Saturday, March 26, 2011

Zombie Dice

Zombie Dice

I'm in a mixed marriage. My wife likes card games, but I prefer dice games. Like many married couples, usually we compromise by doing whatever she wants to do. But luckily I've been able to find a few dice games lately that she enjoys too. Recently we picked up a set of Zombie Dice, by Steve Jackson Games. In the package, you get a cardboard dice cup/tube, 13 six-sided dice, and a page of instructions. Each die has sides showing brains, shotgun blasts, and footprints. The dice come in green, yellow, and red, indicating the difficulty of getting a good roll on that die.

The Rules:
This game can easily be taught while playing, and within minutes everyone at the table is an expert.

The first player shakes the tube and pulls out three dice. Since some dice are more favorable than others, they're not allowed to look at the dice until they've pulled them out. The player then rolls the three dice. They're hoping to get as many brains as possible, without getting shotgun blasts. Brains represent victims the player ate, blasts represent victims that fought back, and footsteps are victims that are getting away.

After the roll, they put any blasts to the right, brains to the left, and feet in the center. The player then decides if they want to keep the score they have, or risk rolling more dice for a higher score. If they decide to end their turn, they write down the number of brains they've collected so far, put all the dice back in the cup, and hand it to the next player. If they decide to keep going, they take any footstep dice they have, and take enough more dice from the tube to make three dice. Then they roll those three dice, and the process keeps going.  If they collect three or more shotgun blasts on their turn, their turn is over and they lose any brains they've collected that round (but they still keep the points from previous rounds). So the strategy revolves around deciding whether it's worth risking another roll and losing the brains they've collected so far this round.

The winner is the player who collects 13 points first.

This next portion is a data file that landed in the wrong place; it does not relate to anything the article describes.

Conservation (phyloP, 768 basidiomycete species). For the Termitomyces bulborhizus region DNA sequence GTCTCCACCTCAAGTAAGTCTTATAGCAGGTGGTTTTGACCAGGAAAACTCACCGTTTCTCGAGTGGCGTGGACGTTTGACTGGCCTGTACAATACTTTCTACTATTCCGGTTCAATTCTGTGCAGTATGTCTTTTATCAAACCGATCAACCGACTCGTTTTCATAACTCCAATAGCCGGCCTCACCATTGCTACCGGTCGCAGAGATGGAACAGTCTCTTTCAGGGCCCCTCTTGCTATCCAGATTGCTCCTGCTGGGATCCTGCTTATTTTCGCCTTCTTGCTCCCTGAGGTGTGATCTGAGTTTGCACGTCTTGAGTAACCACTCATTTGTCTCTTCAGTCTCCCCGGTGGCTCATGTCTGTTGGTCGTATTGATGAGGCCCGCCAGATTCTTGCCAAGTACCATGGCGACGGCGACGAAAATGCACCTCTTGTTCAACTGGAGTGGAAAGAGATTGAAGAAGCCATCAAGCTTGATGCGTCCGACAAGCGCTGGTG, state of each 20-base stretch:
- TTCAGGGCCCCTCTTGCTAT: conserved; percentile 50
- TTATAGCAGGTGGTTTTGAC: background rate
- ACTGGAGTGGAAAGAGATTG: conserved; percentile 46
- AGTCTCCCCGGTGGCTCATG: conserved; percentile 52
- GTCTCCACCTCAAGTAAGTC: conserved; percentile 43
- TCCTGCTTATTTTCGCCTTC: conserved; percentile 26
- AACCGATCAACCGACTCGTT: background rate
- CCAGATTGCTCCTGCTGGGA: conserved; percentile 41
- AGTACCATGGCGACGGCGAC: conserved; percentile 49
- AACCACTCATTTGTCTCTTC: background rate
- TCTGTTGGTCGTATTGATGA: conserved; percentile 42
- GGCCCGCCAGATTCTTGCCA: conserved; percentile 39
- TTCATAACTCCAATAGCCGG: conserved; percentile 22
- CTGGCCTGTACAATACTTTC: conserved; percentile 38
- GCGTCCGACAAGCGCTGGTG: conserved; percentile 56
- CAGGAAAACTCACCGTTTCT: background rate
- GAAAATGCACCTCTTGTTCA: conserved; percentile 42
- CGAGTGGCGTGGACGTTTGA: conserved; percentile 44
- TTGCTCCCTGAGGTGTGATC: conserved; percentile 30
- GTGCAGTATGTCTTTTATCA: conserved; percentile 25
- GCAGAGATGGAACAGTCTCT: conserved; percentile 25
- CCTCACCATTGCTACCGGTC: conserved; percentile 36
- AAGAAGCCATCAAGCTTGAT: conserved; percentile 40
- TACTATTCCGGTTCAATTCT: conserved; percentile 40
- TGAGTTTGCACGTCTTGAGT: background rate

Example of Gameplay:
On your first turn, you roll three dice. You get one shotgun blast, one set of footprints, and one brain.

At this point, you could play it safe and end your turn, writing down the 1 point for the brain. But you're not worried about it, and a single point isn't much to lose, so you roll again. You grab the footsteps and two more dice out of the tube. This time you get another shotgun blast, and two more brains.

Not bad! You have three points now, but you're only one blast away from losing those points. So you choose end your turn, and write down three points on the score sheet. You put all your dice back in the cup and hand it to the next player. The other players take their turns, and it comes back around to you. This time your first roll is one blast and two brains.

That's a good start! You consider ending your turn now, so you can keep the two brains. But you're feeling lucky, so you grab three more dice out of the cup and roll again.

Oh no! You've collected three blasts, so you lose all the brains you've collected this turn. You still get to keep the three points you got on your first turn, though.

Generally, if I have only one shotgun blast, I'll keep rolling. If I have two blasts, I end my turn. But I'm also more likely to end my turn if I've collected more than five brains, since I don't want to risk losing them. But the colors are also a big factor.

The colors of the dice indicate difficulty. Red dice have the most shotgun blasts, while green dice have the most brains. Most of the time, this doesn't do much for gameplay other than make you go "Oh, crap" when you pull three red ones out. However, knowing how many red dice are left in the cup can help you decide whether to end your turn. If you're a couple of rolls into your turn, and all you see in front of you is greens and yellows, then you know you're due for some red dice. You might want to quit while you're ahead.

We played this with a group of four, and we all loved it. The game is very simple, and only takes about 30 seconds to learn. It plays pretty quickly, so you can pull it out when you've got a few minutes to kill. It's not very expensive, and it's a lot of fun. I highly recommend this game.

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